Covered bridges have long been considered among the most romantic icons of New England. The timber framed bridges were once popular places to escape from rain and snow or maybe even steal a secret kiss. Of the estimated 400 covered bridges that once stood, however, only about 50 still remain. In an effort to help preserve these cultural icons, the Federal Highway Administration established the National Historic Covered Bridge Preservation Program in 1998.
Some bridges, like Durgin Bridge, include signs that tell their interesting history.
Some bridges, like Durgin Bridge, include signs that tell their interesting history.
Historically, timber in New Hampshire was very inexpensive due to the levels of intense logging statewide. As a result, timber products were used for a wide variety of structures including bridges. It was, however, a well-known fact that a timber bridge left open to the elements would only last about 10-15 years before rotting and becoming unsafe. A simple solution to this problem was to cover the bridge and protect its structural integrity.
Inside a covered bridge.
Inside a covered bridge, curved Burr-Arch trusses showing.
Covered bridges throughout the world come in a wide variety of shapes, sizes, and colors. In New Hampshire, however, bridges are commonly equipped with the Paddleford style truss. This style is named after Peter Paddleford of Littleton, New Hampshire.
The Jackson Bridge, otherwise known as the Honeymoon Bridge, is a Paddleford truss style bridge.
The Jackson Bridge, otherwise known as the Honeymoon Bridge, is a Paddleford truss style bridge.
Many of the bridges that still stand in New Hampshire are easily accessible and located near major towns, like the Swift River Bridges in Plymouth and Conway. Each bridge seems to have its own personality and unique story which makes seeking them out a very fun hobby. If peak bagging is not a hobby that interests you or your family, then maybe you should give bridge bagging a try!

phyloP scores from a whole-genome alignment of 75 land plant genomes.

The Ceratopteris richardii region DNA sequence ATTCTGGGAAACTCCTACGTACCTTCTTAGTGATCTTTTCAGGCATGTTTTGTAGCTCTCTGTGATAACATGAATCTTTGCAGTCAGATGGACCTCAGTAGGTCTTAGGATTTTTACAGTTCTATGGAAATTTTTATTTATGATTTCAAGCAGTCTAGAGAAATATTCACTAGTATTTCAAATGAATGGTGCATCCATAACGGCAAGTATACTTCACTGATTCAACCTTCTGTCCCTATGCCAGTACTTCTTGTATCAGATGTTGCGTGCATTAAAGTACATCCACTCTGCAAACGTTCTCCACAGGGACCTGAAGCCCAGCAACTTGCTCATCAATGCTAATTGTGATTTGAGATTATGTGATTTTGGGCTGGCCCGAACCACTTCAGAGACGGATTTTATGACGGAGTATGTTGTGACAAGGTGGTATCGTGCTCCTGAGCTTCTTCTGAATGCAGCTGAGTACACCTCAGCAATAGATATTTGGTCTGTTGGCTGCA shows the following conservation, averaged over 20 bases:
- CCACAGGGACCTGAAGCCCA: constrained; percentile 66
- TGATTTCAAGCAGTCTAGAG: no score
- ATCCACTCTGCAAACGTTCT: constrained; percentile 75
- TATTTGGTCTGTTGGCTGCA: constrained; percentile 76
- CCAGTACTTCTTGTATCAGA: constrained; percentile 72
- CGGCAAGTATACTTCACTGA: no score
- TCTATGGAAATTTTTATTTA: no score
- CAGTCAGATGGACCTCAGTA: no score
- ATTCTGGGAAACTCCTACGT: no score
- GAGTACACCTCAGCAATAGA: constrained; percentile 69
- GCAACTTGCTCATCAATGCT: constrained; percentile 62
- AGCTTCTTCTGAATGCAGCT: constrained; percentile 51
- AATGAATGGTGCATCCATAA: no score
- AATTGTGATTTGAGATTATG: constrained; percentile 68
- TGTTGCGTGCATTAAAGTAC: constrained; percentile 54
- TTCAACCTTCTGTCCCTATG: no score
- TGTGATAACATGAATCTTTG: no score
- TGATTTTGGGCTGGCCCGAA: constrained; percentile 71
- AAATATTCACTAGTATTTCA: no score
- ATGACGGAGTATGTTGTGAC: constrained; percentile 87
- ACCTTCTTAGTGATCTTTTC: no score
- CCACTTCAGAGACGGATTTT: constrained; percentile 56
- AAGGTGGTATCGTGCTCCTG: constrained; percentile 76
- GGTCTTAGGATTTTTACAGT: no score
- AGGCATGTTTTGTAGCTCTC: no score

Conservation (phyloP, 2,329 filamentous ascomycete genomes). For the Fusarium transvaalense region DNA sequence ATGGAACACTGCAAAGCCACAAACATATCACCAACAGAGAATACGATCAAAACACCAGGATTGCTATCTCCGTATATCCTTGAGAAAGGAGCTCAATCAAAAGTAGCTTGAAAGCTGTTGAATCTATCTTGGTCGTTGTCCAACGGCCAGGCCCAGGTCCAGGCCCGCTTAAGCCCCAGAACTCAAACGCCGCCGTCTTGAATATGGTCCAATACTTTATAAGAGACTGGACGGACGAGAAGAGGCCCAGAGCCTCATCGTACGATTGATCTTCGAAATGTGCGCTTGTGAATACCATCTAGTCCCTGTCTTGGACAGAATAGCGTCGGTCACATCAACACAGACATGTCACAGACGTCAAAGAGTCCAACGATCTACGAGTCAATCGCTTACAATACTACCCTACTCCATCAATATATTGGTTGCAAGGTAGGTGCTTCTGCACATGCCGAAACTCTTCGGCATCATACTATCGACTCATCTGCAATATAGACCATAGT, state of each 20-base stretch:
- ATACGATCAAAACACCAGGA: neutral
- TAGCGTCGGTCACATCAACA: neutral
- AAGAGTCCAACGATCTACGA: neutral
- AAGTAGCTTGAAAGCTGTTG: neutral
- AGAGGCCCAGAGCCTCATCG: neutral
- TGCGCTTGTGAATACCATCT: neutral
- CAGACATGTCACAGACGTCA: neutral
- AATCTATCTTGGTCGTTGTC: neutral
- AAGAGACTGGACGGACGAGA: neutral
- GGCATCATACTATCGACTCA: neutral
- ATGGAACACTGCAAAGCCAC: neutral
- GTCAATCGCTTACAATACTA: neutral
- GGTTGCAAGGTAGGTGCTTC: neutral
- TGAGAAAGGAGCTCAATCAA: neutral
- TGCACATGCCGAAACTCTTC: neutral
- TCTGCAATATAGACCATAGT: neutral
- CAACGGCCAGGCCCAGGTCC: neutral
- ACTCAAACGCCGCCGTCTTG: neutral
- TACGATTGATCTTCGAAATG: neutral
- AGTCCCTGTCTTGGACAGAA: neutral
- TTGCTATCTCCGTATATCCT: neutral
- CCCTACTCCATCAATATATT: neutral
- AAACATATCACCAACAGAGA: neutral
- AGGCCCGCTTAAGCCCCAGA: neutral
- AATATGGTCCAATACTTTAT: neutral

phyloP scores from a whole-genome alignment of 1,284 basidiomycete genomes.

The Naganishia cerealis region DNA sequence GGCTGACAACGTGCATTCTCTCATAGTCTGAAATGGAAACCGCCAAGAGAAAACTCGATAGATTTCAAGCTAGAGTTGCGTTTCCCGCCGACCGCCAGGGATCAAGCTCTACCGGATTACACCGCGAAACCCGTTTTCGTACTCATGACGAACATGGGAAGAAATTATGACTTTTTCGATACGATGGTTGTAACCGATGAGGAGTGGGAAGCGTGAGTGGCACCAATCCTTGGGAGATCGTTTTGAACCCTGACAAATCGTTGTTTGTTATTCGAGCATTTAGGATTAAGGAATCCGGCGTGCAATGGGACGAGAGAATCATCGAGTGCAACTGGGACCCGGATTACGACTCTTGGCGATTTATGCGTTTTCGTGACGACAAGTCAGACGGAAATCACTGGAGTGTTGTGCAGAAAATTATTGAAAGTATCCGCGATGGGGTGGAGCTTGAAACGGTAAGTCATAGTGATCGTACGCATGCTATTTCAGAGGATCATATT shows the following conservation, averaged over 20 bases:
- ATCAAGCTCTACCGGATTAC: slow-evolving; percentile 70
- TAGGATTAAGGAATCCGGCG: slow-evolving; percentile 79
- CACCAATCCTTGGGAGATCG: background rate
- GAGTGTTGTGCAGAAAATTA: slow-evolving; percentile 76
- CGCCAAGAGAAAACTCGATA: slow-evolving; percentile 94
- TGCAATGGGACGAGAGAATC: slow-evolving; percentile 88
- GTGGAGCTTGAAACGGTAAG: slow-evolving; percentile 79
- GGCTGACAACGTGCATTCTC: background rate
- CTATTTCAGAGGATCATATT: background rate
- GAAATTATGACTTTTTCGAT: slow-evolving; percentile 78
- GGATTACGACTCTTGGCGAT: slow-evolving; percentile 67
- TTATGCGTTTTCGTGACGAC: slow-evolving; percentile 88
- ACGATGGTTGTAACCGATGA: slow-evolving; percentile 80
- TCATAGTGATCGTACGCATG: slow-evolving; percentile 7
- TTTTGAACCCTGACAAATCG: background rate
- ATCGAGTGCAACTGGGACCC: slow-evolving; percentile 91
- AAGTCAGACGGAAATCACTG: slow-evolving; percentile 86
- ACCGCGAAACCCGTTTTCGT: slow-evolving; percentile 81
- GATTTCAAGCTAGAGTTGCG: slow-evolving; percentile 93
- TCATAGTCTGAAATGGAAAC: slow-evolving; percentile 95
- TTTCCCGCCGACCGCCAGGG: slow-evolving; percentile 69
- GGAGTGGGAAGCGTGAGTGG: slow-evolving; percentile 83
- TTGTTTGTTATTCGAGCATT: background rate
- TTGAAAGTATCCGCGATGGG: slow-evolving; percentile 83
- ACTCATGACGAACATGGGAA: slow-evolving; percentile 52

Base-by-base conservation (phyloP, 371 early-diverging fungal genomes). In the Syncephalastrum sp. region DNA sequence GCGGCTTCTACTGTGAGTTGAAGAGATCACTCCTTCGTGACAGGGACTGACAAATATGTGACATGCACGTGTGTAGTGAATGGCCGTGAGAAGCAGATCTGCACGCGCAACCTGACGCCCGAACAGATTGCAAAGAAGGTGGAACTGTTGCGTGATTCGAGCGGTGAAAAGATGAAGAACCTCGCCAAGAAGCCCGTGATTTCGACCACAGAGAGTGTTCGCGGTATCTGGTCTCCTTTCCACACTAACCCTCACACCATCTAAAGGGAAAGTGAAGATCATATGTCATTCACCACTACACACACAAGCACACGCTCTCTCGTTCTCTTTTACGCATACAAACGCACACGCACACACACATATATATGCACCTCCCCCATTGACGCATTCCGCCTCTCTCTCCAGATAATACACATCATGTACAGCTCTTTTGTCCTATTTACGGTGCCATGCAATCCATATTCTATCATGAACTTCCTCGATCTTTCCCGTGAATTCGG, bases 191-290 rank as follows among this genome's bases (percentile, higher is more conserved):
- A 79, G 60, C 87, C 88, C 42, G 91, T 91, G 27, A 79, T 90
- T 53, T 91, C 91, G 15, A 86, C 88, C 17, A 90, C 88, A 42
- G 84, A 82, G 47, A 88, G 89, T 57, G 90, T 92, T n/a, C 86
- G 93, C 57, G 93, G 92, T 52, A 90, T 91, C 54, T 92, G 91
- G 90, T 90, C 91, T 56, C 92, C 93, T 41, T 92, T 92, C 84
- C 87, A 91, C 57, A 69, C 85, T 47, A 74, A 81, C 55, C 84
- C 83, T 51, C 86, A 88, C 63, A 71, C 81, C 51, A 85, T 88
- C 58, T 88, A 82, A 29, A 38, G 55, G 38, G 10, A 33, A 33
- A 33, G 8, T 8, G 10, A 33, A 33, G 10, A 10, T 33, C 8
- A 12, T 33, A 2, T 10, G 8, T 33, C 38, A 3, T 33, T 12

• Covered bridge over Baker River in Plymouth
    Covered bridge over Baker River in Plymouth
  • Covered bridge over Swift River in Conway
    Covered bridge over Swift River in Conway

The following bridges are highly suggested and easily accessed:

Bridge Name: Sentinel Pine Location: Flume Gorge Date Built: 1939 Nearest State Park: Located in Franconia Notch State Park
Sentinel Pine Covered Bridge
Sentinel Pine Covered Bridge
Bridge Name: Blair Location: Campton, NH Date Built: 1869 Nearest State Parks: Franconia Notch and Wellington

Blair Covered Bridge in Campton

Bridge Name: Bump (aka Webber) Location: Campton, NH Date Built: 1972 Nearest State Parks: Franconia Notch and Wellington

Bump (AKA Webber) Covered Bridge in Campton

Bridge Name: Tannery Hill Location: Gilford, NH Date Built: 1995 Nearest State Parks: Ellacoya and Ahern

Tannery Hill Covered Bridge in Sandwich

Bridge Name: Durgin Location: Sandwich, NH Date Built: 1869 Nearest State Park: White Lake

Durgin Covered Bridge in Sandwich

Covered Bridge Fun Facts

  • The Cornish-Windsor Covered Bridge that runs from New Hampshire to Vermont is the world’s longest 2-span covered bridge.
  • Pennsylvania is home to not only the most covered bridges in the United States, but the first bridge in the United States as well (550’ Permanent Bridge in Philadelphia, 1805).
  • During the height of the covered bridge era (1800s – 1950s) there were more than 10,000 covered bridges in the United States, 400 of which were in New Hampshire.
  • There are two covered bridges in Switzerland that were built in the 1500s that are still standing today.
As we get ready to say goodbye to summer and hello to fall, make sure to include some of these covered bridges and fire towers in your schedule during fall foliage season for some truly stunning photographs!
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Discover Power of Parks SCA Interpreters

Discover the Power of Parks is presented by New Hampshire State Parks in collaboration with the Student Conservation Association and made possible by generous financial support from Eversource. The program offers a look into the natural world through hands-on programming. Interpretive programs focus on connecting participants with nature and building appreciation for New Hampshire's unmatched natural heritage. Programs include guided hikes, interpretive tours, and imaginative environmental workshops for children and families. Programs are offered free to guests with paid park admission fee. No pre-registration is required.